Micah Cowan wrote:
An interesting idea that Tony Lewis came up with was the ability to send
Wget an interrupt (Ctrl-C), bringing up an interactive mode that allows
one to modify configuration on-the-fly. He told me about it in response
to an issue report I filed suggesting that Wget allow users the option
to skip the current file on interrupt, rather than quit completely; or
to exit gracefully (for instance, by completing any outstanding -k
conversions). That core functionality is expected to go in at some point
for 1.12, but probably not the config-altering; that might be easier to
put in for the "snazzier" re-envisioning of Wget, though.
        That was one of my 'less elegant' methods BUT -- I didn't
 think of the "special "re-input" mode part.  I would carefully
consider using control-C -- that has other defined semantics.
But, aren't the SIGUSR[12] sorta intended for situations like that?
Sorta like the idea.

        I STRONGLY suggest and a windows product (if you have a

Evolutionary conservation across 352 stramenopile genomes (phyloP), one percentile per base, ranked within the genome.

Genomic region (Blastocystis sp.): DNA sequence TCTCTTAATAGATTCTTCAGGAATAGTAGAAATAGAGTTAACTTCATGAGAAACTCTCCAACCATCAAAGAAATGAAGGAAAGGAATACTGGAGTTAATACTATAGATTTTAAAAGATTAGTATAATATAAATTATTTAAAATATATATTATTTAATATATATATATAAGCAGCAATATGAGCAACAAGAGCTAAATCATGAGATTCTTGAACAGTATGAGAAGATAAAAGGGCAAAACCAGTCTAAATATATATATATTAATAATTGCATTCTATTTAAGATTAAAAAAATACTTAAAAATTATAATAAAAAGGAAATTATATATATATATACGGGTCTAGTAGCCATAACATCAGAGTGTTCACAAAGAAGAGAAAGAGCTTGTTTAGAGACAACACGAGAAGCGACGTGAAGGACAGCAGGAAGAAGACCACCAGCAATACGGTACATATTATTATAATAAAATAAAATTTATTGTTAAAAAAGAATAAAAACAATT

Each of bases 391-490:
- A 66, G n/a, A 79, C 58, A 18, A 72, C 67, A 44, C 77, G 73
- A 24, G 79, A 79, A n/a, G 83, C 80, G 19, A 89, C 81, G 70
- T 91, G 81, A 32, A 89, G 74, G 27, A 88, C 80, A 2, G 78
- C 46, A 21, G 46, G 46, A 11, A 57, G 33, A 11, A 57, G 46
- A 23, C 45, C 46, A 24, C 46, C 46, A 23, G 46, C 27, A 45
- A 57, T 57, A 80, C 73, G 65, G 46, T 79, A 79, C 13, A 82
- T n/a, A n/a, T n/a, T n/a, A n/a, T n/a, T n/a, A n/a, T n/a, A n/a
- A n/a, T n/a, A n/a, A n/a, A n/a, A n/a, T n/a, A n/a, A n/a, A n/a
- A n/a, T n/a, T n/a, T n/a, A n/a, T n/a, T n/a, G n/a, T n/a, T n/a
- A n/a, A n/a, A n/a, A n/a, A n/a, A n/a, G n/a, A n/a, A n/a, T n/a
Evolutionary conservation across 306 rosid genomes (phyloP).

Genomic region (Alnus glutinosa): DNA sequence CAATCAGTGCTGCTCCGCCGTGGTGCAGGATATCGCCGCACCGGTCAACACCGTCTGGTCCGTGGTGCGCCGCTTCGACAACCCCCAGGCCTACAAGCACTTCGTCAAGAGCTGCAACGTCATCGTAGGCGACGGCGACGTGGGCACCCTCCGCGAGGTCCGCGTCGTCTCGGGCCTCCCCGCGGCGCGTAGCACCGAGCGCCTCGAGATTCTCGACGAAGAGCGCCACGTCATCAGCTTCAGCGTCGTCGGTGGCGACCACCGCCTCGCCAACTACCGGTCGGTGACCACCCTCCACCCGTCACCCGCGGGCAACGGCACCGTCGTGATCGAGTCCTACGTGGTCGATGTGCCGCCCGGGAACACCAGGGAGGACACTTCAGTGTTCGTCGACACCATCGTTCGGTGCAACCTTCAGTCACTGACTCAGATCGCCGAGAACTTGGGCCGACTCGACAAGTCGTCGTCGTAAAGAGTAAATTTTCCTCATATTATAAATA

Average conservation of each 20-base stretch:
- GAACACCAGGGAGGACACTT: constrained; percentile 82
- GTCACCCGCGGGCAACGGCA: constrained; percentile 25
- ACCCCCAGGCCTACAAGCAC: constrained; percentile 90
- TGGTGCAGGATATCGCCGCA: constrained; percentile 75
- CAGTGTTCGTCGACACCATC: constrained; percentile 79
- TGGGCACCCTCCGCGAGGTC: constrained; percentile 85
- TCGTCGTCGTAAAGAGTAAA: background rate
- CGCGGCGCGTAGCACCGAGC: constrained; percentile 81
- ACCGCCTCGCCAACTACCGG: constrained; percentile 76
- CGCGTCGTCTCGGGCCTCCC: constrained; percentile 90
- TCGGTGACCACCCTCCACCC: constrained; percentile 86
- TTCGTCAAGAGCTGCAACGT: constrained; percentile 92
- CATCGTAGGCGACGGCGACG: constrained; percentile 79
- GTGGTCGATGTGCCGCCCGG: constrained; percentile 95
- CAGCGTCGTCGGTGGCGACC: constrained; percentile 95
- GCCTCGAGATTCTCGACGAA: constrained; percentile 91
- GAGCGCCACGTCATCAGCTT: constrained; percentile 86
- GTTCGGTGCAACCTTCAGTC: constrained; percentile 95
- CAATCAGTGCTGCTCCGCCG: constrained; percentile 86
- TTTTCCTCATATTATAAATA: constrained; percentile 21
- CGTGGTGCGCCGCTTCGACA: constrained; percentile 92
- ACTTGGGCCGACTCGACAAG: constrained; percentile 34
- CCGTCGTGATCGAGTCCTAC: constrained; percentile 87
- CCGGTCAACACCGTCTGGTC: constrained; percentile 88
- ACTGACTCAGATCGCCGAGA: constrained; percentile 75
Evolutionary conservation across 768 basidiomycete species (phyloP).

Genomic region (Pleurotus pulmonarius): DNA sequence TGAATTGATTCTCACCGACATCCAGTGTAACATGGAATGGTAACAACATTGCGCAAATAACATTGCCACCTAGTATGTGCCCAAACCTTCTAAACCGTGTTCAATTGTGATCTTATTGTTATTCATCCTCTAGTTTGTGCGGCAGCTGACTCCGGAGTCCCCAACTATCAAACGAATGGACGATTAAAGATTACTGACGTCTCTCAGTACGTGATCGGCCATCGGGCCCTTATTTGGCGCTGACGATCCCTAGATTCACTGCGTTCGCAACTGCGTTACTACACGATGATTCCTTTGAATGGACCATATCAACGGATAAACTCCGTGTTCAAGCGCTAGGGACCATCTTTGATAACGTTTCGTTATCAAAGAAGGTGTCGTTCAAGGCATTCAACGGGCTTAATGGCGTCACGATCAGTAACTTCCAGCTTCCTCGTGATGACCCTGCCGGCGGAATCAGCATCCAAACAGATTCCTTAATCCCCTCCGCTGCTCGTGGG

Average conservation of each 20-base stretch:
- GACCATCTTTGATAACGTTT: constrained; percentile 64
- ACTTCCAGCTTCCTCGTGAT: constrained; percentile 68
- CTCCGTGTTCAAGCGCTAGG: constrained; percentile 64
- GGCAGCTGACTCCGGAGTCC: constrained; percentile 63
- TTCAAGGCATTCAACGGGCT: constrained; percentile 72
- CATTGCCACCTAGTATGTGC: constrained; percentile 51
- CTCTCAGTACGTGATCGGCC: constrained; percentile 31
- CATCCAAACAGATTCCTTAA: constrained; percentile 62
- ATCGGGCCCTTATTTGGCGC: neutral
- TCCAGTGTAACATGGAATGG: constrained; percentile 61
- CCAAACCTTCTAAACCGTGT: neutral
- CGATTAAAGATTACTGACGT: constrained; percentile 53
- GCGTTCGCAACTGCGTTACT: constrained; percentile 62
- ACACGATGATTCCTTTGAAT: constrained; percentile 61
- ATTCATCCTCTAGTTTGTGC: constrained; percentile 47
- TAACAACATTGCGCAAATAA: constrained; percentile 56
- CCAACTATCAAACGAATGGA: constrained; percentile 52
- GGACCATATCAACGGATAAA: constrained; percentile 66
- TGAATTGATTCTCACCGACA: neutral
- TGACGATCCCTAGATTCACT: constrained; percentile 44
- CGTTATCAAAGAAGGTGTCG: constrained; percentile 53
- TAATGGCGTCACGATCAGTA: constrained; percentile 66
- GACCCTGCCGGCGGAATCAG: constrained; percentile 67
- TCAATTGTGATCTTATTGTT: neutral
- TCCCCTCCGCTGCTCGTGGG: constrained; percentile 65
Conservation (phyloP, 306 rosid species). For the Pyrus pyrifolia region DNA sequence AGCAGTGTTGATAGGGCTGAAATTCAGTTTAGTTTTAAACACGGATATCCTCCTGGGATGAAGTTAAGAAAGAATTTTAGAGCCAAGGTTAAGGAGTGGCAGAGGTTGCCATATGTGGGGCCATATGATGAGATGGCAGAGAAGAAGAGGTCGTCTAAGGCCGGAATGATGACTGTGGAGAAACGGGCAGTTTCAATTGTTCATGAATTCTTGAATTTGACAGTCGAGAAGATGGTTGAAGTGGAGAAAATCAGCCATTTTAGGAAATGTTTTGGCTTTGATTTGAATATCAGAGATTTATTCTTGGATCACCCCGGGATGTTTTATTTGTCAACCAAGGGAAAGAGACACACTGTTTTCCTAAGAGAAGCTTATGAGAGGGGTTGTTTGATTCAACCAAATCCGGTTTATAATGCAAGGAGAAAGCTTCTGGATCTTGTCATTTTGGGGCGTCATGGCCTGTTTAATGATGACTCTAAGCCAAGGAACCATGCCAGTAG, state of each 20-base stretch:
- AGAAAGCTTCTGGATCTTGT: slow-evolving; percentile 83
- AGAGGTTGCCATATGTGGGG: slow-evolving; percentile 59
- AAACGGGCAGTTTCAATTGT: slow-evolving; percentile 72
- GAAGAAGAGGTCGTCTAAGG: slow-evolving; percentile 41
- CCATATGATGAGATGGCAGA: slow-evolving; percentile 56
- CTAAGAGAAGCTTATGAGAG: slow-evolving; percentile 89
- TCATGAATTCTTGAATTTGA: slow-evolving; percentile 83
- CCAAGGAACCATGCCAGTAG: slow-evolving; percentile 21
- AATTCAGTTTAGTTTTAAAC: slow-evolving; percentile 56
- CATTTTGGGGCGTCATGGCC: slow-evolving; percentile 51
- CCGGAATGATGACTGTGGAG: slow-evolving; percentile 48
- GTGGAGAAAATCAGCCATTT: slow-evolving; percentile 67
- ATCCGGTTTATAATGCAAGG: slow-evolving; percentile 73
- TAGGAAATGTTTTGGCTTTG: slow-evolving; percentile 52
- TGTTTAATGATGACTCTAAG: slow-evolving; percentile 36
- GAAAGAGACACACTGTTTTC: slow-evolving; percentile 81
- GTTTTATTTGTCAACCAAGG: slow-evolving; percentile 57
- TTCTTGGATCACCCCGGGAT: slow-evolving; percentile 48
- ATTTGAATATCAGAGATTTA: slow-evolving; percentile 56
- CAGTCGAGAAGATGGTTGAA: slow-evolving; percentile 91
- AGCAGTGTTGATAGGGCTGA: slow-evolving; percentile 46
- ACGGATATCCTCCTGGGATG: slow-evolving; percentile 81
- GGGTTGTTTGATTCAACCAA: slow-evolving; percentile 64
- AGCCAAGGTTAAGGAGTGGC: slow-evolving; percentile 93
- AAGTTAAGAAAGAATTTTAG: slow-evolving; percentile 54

win-machine around) "Teleport Pro" (httpish all of you could "test/try"
out the windows util I've had for ages that does most everything
wget does, and, mostly, more.  Program is called "Teleport Pro" by
http://www.tenmax.com.  They have "demo" a demo version, and their
upgrade policy has been great (bought once, been getting updates
for ~4-5 years)...

        It has lots of features I'd love to see in 'wget' (the GUI is
nice, but would defeat the command-line strength of wget.  Am just
looking at the "fetch" oriented features -- auto-slowdown for slow
websites; Up to 10 threads at a time (which will be limited if they
are all to one slow website) and "domain dispersal" (meaning if your
fetch includes multiple sites, it will disperse simultaneous queries
in order to not overload 1 site.

        It's *excellent* for what it does (but I use wget more often
as I'm in the command line more often).

        The two utils are roughly the same speed in most cases, but
if you are accessing a slow site that spiders to one or more other
sites, TP will likely win, as it will domain-disperse the requests.

Anyway...plugins, eh?...not sure how wondering that would be for
some of the desired extensions, but you've already hinted at some
of those difficulties.

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